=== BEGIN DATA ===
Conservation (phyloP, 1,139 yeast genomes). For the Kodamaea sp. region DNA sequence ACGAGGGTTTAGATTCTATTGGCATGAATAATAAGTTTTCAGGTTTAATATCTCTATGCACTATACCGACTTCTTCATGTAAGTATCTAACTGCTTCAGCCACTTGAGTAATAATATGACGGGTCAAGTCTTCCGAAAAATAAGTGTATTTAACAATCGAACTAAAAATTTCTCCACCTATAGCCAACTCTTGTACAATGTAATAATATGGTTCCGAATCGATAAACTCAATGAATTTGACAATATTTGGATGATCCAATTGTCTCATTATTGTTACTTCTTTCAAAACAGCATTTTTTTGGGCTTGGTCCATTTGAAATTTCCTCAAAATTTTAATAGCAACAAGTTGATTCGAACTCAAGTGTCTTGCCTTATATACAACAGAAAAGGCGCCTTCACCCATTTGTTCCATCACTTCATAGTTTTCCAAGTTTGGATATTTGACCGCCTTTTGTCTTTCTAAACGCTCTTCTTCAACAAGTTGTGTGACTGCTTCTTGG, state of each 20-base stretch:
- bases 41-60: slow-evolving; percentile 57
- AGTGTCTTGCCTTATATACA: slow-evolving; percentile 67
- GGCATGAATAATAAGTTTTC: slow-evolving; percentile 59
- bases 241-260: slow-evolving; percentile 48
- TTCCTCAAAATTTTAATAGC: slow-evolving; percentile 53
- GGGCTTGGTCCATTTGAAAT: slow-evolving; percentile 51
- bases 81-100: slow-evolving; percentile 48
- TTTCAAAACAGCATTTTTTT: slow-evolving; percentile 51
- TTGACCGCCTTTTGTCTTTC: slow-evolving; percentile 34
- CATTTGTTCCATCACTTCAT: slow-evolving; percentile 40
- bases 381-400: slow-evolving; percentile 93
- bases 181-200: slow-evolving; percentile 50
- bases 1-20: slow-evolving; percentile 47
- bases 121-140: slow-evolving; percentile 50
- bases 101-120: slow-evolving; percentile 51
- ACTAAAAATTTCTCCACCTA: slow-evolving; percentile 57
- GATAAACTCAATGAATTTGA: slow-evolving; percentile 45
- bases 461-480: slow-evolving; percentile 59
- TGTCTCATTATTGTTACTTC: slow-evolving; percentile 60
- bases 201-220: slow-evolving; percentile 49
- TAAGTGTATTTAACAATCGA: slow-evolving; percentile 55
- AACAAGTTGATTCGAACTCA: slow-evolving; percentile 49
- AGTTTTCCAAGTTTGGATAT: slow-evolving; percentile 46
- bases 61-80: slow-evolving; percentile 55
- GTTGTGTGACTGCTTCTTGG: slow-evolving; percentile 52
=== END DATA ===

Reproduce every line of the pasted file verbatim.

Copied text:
Conservation (phyloP, 1,139 yeast genomes). For the Kodamaea sp. region DNA sequence ACGAGGGTTTAGATTCTATTGGCATGAATAATAAGTTTTCAGGTTTAATATCTCTATGCACTATACCGACTTCTTCATGTAAGTATCTAACTGCTTCAGCCACTTGAGTAATAATATGACGGGTCAAGTCTTCCGAAAAATAAGTGTATTTAACAATCGAACTAAAAATTTCTCCACCTATAGCCAACTCTTGTACAATGTAATAATATGGTTCCGAATCGATAAACTCAATGAATTTGACAATATTTGGATGATCCAATTGTCTCATTATTGTTACTTCTTTCAAAACAGCATTTTTTTGGGCTTGGTCCATTTGAAATTTCCTCAAAATTTTAATAGCAACAAGTTGATTCGAACTCAAGTGTCTTGCCTTATATACAACAGAAAAGGCGCCTTCACCCATTTGTTCCATCACTTCATAGTTTTCCAAGTTTGGATATTTGACCGCCTTTTGTCTTTCTAAACGCTCTTCTTCAACAAGTTGTGTGACTGCTTCTTGG, state of each 20-base stretch:
- bases 41-60: slow-evolving; percentile 57
- AGTGTCTTGCCTTATATACA: slow-evolving; percentile 67
- GGCATGAATAATAAGTTTTC: slow-evolving; percentile 59
- bases 241-260: slow-evolving; percentile 48
- TTCCTCAAAATTTTAATAGC: slow-evolving; percentile 53
- GGGCTTGGTCCATTTGAAAT: slow-evolving; percentile 51
- bases 81-100: slow-evolving; percentile 48
- TTTCAAAACAGCATTTTTTT: slow-evolving; percentile 51
- TTGACCGCCTTTTGTCTTTC: slow-evolving; percentile 34
- CATTTGTTCCATCACTTCAT: slow-evolving; percentile 40
- bases 381-400: slow-evolving; percentile 93
- bases 181-200: slow-evolving; percentile 50
- bases 1-20: slow-evolving; percentile 47
- bases 121-140: slow-evolving; percentile 50
- bases 101-120: slow-evolving; percentile 51
- ACTAAAAATTTCTCCACCTA: slow-evolving; percentile 57
- GATAAACTCAATGAATTTGA: slow-evolving; percentile 45
- bases 461-480: slow-evolving; percentile 59
- TGTCTCATTATTGTTACTTC: slow-evolving; percentile 60
- bases 201-220: slow-evolving; percentile 49
- TAAGTGTATTTAACAATCGA: slow-evolving; percentile 55
- AACAAGTTGATTCGAACTCA: slow-evolving; percentile 49
- AGTTTTCCAAGTTTGGATAT: slow-evolving; percentile 46
- bases 61-80: slow-evolving; percentile 55
- GTTGTGTGACTGCTTCTTGG: slow-evolving; percentile 52